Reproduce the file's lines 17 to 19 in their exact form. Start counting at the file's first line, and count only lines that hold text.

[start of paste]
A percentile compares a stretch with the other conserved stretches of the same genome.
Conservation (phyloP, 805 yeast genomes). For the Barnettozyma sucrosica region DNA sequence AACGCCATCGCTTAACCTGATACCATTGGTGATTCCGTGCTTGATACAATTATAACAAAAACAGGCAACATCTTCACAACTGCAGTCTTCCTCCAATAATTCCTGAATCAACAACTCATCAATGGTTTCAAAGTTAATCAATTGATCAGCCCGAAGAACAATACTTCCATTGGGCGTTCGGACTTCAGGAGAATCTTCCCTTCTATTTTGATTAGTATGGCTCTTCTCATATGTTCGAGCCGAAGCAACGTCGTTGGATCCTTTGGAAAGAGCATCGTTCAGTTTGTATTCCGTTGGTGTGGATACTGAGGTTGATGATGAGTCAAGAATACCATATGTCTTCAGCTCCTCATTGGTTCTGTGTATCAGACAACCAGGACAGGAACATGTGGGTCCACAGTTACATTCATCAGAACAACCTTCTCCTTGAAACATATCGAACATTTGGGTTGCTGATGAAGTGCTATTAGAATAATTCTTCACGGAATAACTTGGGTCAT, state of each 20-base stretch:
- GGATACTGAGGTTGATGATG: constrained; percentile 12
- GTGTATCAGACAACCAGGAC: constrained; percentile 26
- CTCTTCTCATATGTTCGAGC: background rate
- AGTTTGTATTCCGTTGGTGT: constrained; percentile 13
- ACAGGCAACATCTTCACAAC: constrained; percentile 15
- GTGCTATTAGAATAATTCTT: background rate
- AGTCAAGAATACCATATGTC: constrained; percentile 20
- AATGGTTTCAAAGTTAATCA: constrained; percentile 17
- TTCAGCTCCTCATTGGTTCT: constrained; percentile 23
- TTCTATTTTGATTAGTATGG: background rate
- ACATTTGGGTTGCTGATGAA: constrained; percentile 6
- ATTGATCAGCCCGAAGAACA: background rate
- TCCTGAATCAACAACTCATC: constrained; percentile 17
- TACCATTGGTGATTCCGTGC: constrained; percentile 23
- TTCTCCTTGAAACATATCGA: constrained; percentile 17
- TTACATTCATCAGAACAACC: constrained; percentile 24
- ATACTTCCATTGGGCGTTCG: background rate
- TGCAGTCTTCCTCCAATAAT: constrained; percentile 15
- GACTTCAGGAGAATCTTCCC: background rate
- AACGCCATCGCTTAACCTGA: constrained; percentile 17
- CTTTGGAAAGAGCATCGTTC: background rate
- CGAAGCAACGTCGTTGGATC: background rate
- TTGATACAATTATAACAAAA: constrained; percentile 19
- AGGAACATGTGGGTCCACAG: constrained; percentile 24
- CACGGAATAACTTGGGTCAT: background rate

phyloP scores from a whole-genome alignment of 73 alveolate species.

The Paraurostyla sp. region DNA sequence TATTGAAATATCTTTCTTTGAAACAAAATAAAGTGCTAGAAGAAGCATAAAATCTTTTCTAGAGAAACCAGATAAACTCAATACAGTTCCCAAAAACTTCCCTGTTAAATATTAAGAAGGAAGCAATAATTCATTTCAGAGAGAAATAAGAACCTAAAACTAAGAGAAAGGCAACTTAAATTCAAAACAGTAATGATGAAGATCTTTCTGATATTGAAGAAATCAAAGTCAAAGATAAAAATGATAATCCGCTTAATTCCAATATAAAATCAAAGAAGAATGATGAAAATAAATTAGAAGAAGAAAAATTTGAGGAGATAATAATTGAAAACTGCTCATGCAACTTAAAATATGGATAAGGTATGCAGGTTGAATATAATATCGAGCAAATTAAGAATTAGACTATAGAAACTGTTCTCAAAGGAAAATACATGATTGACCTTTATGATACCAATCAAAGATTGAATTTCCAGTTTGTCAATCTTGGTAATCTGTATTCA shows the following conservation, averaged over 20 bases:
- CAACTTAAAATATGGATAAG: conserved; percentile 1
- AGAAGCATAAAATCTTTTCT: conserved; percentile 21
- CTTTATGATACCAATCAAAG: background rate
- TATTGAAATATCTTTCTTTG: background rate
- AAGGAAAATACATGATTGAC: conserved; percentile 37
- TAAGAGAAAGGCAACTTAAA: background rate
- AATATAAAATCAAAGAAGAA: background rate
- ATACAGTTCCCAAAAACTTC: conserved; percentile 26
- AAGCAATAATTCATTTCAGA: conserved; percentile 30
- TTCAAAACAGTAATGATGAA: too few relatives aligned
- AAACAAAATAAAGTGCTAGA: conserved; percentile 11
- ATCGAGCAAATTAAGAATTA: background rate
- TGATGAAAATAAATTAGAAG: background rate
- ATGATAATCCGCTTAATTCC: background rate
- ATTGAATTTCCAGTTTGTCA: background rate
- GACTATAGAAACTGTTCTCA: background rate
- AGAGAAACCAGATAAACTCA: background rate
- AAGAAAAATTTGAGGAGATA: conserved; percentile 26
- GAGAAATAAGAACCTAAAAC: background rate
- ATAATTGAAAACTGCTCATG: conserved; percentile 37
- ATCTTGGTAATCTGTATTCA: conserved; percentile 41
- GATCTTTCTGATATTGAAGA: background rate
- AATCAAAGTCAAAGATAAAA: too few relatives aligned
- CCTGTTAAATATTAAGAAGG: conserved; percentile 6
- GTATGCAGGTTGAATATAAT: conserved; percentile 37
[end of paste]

- TTCTCCTTGAAACATATCGA: constrained; percentile 17
- TTACATTCATCAGAACAACC: constrained; percentile 24
- ATACTTCCATTGGGCGTTCG: background rate